As the Chancellor George Osborne delivered his final Autumn Statement of this parliament before next May’s General Election, few commentators would have predicted at the time of his first statement back in 2010 that there would be such momentum behind greater autonomy from Westminster to the regions of the UK.
The momentum is largely due to the recent ‘No vote’ in the Scottish Independence referendum that paved the way for increased devolution following promises made to voters by the three leading parties. The buzz around Scotland stirred interest from the rest of the UK, with Prime Minister David Cameron using the day after the referendum to immediately take up the cause of “English votes for English laws”. The referendum, coupled with the long-term popularity of an elected Mayor in London, has galvanised the enthusiasm of voters and politicians alike and devolution is here to stay.
The recommendations made by the Smith Commission, setup in the wake of the ‘No vote’ to establish what further Scottish devolution should actually constitute, looks set to largely become a reality with the end of January set as the strict deadline for proposals to be enshrined in law. The headline recommendation for Scotland to set and receive its own level of income tax would constitute significant change and would mean the Scottish parliament would collect over 60% of its spending, up from the current rate of 10%.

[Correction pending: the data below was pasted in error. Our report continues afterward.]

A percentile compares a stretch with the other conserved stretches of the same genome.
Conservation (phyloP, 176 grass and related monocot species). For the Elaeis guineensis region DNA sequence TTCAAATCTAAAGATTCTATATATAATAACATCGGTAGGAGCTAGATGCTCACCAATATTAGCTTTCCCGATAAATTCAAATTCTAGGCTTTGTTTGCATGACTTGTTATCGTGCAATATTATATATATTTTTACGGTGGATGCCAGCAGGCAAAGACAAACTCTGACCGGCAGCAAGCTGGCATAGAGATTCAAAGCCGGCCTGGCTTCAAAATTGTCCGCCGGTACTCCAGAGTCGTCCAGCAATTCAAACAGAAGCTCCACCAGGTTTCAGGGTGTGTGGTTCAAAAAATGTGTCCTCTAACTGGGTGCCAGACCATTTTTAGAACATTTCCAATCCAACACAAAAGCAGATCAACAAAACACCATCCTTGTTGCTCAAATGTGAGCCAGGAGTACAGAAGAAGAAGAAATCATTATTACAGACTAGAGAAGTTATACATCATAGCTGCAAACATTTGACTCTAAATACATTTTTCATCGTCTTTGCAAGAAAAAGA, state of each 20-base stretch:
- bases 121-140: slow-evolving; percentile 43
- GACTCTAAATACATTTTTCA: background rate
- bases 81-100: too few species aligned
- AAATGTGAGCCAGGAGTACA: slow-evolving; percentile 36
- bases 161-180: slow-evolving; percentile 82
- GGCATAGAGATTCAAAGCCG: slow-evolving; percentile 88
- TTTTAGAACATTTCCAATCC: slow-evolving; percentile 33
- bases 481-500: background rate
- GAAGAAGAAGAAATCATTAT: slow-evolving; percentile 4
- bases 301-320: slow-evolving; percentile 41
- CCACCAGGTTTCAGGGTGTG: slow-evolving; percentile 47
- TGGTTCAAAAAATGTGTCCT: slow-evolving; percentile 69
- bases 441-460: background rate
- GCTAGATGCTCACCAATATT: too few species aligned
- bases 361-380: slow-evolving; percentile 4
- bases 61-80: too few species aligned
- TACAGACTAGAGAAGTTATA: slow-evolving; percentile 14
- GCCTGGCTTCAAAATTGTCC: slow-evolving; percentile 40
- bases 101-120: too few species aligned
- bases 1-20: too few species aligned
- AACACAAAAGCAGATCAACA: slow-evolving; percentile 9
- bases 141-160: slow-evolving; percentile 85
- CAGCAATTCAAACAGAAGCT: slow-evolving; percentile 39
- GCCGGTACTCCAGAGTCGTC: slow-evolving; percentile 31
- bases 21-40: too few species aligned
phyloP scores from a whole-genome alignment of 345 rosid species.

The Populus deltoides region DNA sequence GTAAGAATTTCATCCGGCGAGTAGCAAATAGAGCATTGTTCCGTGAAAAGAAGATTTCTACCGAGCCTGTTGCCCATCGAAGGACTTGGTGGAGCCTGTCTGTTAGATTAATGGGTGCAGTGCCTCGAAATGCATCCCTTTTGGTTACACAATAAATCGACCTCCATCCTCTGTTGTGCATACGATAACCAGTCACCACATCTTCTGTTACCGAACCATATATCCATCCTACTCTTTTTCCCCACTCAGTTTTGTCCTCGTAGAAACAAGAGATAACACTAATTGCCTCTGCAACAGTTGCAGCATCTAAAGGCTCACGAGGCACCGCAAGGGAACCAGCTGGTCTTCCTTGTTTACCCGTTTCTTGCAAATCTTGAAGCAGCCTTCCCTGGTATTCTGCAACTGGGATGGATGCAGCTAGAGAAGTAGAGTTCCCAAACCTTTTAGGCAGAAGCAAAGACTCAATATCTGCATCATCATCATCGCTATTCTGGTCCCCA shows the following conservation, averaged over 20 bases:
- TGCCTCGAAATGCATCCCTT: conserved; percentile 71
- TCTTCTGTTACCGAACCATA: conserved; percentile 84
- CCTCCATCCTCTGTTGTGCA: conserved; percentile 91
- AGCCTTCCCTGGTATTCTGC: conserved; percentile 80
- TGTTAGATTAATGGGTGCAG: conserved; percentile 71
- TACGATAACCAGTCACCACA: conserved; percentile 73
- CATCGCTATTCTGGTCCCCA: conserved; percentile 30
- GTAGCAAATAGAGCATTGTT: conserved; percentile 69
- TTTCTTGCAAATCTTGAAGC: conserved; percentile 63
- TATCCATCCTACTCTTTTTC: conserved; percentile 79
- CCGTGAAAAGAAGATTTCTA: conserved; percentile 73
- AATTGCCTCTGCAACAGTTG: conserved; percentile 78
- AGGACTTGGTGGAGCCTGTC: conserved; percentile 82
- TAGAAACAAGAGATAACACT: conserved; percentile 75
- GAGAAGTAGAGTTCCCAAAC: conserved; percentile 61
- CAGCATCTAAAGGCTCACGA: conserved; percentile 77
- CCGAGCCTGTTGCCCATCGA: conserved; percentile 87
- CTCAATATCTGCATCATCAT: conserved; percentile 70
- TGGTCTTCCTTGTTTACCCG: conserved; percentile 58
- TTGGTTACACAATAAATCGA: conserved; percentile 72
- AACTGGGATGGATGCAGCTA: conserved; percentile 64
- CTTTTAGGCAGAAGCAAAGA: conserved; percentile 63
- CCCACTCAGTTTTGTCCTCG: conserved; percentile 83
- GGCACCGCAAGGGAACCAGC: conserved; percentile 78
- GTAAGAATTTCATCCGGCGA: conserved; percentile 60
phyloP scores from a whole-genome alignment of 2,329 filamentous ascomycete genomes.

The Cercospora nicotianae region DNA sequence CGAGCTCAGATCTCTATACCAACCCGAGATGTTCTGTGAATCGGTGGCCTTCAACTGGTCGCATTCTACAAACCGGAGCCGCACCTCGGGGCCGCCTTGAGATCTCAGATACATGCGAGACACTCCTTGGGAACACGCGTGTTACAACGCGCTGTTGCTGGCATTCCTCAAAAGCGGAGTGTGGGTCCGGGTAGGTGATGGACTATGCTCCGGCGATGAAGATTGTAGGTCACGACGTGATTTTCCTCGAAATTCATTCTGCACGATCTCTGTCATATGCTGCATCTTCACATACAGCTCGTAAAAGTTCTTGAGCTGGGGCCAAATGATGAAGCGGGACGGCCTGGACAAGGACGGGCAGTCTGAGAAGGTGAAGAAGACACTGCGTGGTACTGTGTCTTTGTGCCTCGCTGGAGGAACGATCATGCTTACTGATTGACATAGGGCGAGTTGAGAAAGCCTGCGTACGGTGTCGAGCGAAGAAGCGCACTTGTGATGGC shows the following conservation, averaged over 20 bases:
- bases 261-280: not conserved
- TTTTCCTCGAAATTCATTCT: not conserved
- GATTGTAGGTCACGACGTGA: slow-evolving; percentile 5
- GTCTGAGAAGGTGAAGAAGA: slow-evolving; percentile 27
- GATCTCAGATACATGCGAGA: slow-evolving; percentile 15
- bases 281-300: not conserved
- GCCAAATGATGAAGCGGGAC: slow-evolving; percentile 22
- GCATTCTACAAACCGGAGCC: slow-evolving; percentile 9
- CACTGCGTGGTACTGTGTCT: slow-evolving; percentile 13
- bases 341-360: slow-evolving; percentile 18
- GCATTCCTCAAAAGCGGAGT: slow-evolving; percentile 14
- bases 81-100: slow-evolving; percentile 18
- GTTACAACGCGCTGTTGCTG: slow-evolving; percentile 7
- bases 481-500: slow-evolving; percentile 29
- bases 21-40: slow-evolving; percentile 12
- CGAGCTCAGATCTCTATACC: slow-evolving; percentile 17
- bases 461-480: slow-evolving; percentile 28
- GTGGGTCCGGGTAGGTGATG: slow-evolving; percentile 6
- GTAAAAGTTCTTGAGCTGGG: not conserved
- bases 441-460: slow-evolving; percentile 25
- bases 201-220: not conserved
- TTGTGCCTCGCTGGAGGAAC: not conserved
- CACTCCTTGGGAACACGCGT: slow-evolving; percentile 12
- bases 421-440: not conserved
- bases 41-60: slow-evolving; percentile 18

The prospect of ‘devo met’ (devolution metropolitan) to northern English cities has also been put firmly on the agenda through the recent report by the City Growth Commission, and placed within the context of the Scottish vote, the political will now exists to transfer more economic decision-making powers to the northern regions.
In addition, George Osborne used his Autumn Statement yesterday, to even pave the way for greater tax raising powers for Northern Ireland. In talk unthinkable before the Scottish vote, the Chancellor will propose legislation for corporation tax to be devolved to Stormont, the Northern Ireland assembly, if the North Irish Government can prove it could manage the financial implications.
With another hung parliament likely after the UK general election, expect devolution to feature prominently in the power-broking negotiation plans of all parties come next May. Whoever occupies Number 10 Downing Street after that, will not only have the task of implementing current plans, but also ensuring political and economic unity in the face of ever increasing regional interests.